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Master Masonís apron (c. early 20th century)

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Exhibits


Roy Rogers, "The King of the Cowboys"

Roy Rogers was born Leonard Slye in Cincinnati, Ohio on November 5, 1911. After a successful career in radio, film and television with a devoted following, he was dubbed by Republic Studios in 1943 as “The King of the Cowboys”. He defined what every boy and girl imagined a cowboy should be: the white Stetson with its silver hatband, hand-tooled boots and his majestic steed Trigger gave him the airs of an armored American knight of the prairies and rugged mountains.  He fought for the good guy-- a straight-shooter that never lied or swore, and stood proudly next to his sweetheart, Dale Evans, the “Queen of the West”.  His numerous albums, movies and TV shows endeared him to a generation of children, who admired him and who wanted to imitate him. As evidence of this devotion, in 1950 there were more than two thousand Roy Rogers fan clubs internationally. This fact was not lost on Bro. Roy, and he filled his role with dignity and aplomb.

He gave us standards to live by that helped teach us the difference between right and wrong.
His willingness to stand up for the things he believed in inspired us. And his religious faith and his concern for the less fortunate helped mold our character. Roy lived his life off camera with the same decency and humility that he projected on television and on the silver screen. He was the hero who never let us down. Despite all the success that came to him, Roy never seemed to lose his way. And he never forgot that his fans were the ones who made it possible for a poor boy from Ohio to attain a level of success greater than anything he could ever have imagined. His decency and strength of character come from a simpler time in America. Yet it was anything but an easy time.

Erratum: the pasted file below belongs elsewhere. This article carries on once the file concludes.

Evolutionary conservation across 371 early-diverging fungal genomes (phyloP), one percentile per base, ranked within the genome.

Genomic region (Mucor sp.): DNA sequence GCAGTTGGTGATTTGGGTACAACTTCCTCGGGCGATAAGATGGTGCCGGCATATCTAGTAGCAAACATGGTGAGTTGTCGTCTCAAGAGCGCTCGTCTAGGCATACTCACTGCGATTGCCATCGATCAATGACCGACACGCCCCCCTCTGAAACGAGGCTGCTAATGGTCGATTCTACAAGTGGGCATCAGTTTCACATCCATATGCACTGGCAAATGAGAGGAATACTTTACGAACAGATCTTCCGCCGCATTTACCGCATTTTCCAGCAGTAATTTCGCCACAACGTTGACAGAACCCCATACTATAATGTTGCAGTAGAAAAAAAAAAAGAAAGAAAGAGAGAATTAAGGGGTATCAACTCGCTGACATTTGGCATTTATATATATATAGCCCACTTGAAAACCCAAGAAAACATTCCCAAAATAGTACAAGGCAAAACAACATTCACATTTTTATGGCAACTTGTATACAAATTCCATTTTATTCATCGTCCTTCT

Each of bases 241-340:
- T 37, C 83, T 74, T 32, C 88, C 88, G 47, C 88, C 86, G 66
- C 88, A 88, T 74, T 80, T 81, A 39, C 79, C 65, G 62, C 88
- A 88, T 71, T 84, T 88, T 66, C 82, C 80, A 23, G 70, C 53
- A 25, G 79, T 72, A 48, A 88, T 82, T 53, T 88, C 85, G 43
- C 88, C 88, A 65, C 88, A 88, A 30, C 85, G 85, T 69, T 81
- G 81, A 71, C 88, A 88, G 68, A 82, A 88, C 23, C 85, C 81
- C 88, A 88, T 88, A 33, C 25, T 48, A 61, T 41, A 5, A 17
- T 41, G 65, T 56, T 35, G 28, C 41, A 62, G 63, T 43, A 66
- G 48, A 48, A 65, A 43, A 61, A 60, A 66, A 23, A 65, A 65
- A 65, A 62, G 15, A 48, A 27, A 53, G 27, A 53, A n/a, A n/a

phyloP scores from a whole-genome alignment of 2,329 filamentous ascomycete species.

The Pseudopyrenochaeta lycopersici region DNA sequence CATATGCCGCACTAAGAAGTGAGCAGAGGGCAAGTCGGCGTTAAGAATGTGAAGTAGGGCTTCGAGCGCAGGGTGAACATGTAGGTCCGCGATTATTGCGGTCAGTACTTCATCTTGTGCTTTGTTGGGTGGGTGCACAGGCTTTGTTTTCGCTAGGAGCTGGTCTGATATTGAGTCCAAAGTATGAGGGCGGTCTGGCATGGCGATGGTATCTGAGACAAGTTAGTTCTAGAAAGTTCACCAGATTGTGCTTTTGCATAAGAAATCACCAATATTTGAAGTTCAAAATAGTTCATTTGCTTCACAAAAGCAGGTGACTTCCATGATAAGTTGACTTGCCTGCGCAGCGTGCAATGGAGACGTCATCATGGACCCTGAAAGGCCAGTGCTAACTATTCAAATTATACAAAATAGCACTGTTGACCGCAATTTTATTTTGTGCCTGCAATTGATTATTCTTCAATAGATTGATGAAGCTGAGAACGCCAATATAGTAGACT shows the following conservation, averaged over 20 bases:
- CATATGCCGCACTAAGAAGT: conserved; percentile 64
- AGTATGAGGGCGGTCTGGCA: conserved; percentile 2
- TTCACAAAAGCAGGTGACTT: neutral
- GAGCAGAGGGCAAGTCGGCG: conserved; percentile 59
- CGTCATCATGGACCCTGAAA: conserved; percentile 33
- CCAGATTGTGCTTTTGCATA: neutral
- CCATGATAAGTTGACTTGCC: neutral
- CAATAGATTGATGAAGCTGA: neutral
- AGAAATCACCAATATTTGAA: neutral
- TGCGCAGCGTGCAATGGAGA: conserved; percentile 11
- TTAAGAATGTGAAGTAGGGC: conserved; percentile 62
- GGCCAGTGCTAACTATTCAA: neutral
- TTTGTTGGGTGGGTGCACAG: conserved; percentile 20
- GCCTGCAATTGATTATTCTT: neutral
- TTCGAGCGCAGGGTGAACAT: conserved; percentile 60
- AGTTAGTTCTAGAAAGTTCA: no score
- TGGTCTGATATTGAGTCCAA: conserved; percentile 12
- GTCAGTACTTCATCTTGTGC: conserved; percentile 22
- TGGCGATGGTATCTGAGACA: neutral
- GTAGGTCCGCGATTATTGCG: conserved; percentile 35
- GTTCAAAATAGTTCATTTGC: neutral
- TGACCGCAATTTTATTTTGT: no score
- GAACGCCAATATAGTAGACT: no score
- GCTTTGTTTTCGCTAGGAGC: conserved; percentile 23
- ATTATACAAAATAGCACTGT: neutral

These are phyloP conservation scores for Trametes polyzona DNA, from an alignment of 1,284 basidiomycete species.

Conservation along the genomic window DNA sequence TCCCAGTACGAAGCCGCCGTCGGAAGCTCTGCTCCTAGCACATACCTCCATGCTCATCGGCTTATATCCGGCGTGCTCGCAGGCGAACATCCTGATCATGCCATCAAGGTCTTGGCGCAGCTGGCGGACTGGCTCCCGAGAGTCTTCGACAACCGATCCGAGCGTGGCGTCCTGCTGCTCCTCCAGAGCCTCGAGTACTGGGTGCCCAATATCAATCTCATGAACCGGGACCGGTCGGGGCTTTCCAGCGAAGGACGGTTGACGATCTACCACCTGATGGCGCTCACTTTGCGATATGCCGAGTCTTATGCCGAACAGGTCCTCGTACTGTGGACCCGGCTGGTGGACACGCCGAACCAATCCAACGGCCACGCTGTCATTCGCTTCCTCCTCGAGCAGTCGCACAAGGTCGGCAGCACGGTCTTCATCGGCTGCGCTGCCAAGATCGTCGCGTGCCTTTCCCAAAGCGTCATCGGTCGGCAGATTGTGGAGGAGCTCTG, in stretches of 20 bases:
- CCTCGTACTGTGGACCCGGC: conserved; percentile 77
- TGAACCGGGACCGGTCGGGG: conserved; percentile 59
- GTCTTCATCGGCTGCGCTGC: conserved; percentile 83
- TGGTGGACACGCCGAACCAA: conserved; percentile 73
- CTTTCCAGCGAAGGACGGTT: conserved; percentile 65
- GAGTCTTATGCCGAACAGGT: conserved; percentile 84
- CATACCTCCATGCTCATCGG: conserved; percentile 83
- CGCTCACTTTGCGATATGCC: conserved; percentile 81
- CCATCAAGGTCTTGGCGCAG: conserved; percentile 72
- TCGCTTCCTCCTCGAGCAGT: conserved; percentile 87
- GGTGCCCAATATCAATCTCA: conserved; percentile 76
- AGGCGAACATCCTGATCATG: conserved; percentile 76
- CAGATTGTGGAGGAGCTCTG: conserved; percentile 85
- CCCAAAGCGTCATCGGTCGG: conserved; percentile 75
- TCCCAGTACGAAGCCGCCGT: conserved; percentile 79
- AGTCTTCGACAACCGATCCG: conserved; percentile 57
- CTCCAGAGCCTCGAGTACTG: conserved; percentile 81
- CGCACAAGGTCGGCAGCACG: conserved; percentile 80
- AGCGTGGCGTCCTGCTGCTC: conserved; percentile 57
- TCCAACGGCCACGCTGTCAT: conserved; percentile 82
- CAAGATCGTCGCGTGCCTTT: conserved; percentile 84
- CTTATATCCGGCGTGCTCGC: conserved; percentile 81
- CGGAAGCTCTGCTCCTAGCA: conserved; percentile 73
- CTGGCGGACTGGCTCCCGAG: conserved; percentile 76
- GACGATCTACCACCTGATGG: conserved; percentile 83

Laurence Zwisohn, Happy Trails: The Life of Roy Rogers

Brother Rogers was made a Mason in Hollywood Lodge No. 355 in Los Angeles on April 15, 1946 and was raised as a Master Mason on June 27 the same year.  Roy’s love of children and his personal experience with their sometimes unfortunate circumstances endeared him to the Ancient Arabic Order of Nobles of the Mystic Shrine (A.A.O.N.M.S., or colloquially, “The Shrine”), which he joined in 1950 in Al Malaikah Shrine Temple alongside the famous clown, Red Skelton, and actor William Powell, Jr. 

Roy also held membership in the Los Angeles Scottish Rite beginning in 1950, being knighted a Knight Commander Court of Honour in 1975 and coroneted a 33rd Degree Inspector General Honorary in 1979. He later transferred his membership to Long Beach Scottish Rite in 1988.  He was also a Companion of the Royal Arch, a Royal and Select Master (Cryptic Rite) and a Knight Templar (1983).

Through assistance by the George Washington Masonic Memorial, Roy Rogers Jr. (aka Dusty) was put into contact with the Henry Wilson Coil Library and Museum of Freemasonry.  The Roy Rogers Museum in Missouri had closed and these precious artifacts illustrating his Masonic career needed a home.  Thus, in early 2010, we acquired his belongings.  Not only are his personal Masonic effects included in the collections, but also items of earlier Masonic histories belonging to others that were gifted to him.

 

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